EXAMPLE 10

Example 1 was repeated with the difference that the sample to be tested was a tryptophan of unknown enantiomer composition and the comparison samples were (RS)-, (R)-, and (S)-tryptophan. In this case, the (R)-tryptophan gave a spot with an Rf -value of 0.39 and the (S)-tryptophan gave a spot with an Rf -value of 0.45.

EXAMPLES 11 to 14

Various racemic substituted tryptophanes were separated by means of the TLC plate prepared as described in Example 1 and the mobile phase used therein. The compounds used and the Rf -values obtained were as follows:

______________________________________Example    (RS)--Amino acid                     Rf -Values______________________________________11         5-methyltryptophan                     0.36 and 0.4312         6-methyltryptophan                     0.36 and 0.4513         7-methyltryptophan                     0.35 and 0.4414         5-methoxytryptophan                     0.41 and 0.48______________________________________
EXAMPLE 15

Example 1 was repeated with the difference that the sample to be tested was a tyrosine of unknown enantiomer composition, the comparison samples were (RS)-, (R)-, and (S)-tyrosine, and the mobile phase was a mixture of methanol, water, and acetonitrile in a 1:1:0.6 ratio by volume. In this case, the (R)-tyrosine gave a spot with an Rf -value of 0.34 and the (S)-tyrosine gave a spot with an Rf value of 0.26.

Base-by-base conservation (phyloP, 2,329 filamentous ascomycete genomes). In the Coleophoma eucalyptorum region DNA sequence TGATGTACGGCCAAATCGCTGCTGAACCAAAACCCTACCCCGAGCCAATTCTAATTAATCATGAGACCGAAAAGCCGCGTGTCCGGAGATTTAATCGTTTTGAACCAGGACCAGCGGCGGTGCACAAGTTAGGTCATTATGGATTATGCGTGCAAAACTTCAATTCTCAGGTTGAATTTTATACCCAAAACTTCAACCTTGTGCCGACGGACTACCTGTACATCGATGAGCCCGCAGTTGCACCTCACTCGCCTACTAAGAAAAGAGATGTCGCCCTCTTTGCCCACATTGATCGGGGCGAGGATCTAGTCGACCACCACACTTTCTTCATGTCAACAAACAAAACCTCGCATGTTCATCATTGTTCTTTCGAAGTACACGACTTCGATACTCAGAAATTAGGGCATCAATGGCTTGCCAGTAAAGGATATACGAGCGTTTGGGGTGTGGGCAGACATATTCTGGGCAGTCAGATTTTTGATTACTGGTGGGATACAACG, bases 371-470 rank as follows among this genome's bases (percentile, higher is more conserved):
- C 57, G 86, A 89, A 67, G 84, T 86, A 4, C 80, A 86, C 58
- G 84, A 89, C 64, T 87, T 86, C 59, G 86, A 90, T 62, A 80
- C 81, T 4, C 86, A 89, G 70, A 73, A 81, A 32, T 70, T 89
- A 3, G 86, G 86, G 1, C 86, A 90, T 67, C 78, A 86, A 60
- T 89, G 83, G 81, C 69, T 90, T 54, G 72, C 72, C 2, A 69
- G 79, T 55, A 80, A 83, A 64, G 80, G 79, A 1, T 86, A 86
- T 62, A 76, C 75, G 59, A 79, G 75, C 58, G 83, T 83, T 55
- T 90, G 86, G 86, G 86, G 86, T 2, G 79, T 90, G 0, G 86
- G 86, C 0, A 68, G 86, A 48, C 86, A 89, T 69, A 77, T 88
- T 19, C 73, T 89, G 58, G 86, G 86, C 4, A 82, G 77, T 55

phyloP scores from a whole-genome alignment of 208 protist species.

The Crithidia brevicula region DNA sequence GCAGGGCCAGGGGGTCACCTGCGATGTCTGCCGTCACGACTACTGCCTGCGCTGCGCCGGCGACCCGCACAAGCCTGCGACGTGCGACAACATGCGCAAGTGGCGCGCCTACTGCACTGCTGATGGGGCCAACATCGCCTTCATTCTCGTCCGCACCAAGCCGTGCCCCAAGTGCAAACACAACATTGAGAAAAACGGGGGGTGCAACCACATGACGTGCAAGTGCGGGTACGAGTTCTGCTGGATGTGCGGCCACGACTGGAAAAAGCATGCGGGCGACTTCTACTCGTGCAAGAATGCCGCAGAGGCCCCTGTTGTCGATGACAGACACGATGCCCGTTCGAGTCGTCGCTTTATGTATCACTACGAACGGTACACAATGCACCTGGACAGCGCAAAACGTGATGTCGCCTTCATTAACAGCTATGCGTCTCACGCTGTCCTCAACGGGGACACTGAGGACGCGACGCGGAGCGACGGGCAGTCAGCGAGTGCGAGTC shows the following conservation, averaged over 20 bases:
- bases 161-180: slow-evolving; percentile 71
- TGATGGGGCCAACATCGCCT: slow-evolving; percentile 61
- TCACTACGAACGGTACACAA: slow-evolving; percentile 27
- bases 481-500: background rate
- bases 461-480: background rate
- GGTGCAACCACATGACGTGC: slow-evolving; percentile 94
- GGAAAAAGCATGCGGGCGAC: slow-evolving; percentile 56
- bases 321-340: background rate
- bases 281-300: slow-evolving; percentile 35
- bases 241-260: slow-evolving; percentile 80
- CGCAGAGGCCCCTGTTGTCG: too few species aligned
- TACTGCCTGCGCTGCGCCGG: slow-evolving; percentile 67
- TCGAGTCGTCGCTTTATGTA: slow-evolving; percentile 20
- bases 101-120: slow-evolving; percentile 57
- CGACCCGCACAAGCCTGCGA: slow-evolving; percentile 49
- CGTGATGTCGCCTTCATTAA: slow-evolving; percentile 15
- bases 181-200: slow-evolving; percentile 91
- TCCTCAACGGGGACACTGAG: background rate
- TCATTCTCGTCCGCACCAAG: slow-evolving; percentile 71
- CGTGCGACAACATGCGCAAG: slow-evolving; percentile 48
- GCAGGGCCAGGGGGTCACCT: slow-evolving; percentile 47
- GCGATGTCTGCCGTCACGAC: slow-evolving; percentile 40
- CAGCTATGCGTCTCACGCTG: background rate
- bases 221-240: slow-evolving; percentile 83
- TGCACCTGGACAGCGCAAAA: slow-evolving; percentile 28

EXAMPLE 16

Racemic O-benzyltyrosine was separated by means of the TLC plate prepared as described in Example 1 and the mobile phase used therein. The Rf -values were 0.26 and 0.38.

EXAMPLE 17

Example 15 was repeated with the difference that the sample to be tested was a proline of unknown enantiomer composition and the comparison samples were (RS)-, (R)-, and (S)-proine. In this case, the (R)-proline gave a spot with an Rf -value of 0.40 and the (S)-proline gave a spot with an Rf -value of 0.59.

EXAMPLE 18

Example 1 was repeated with the difference that the sample to be tested was an isoleucine of unknown enantiomer composition and the comparison samples were (RS)-, (R)-, and (S)-isoleucine. All the samples were free of alloisoleucine. In this case, the (2S, 3S)-2-amino-3-methyl-n-valeric acid gave a spot with an Rf -value of 0.37.

EXAMPLE 19

Racemic norleucine was separated by means of the TLC plate prepared as described in Example 1 and the mobile phase used therein. The Rf -values were 0.33 and 0.42.

EXAMPLE 20

Example 1 was repeated with the difference that the sample to be tested was a glutamine of unknown enantiomer composition, the comparison samples were (RS)-, (R)-, and (S)-glutamine and the TLC plate employed was impregnated with (2S, 2'-RS)-N-(2'-hydroxytetradecyl)proline as the chiral selector instead of (2S, 4R, 2'RS)-N-(2'hydroxydodecyl)-4-hydroxyproline.

When the mobile phase front had reached a height of 14 cm after 40 minutes, the solvent mixture was allowed to evaporate and the plate was sprayed with a commercial 0.1% ninhydrin solution and dried 45 minutes at 115 C.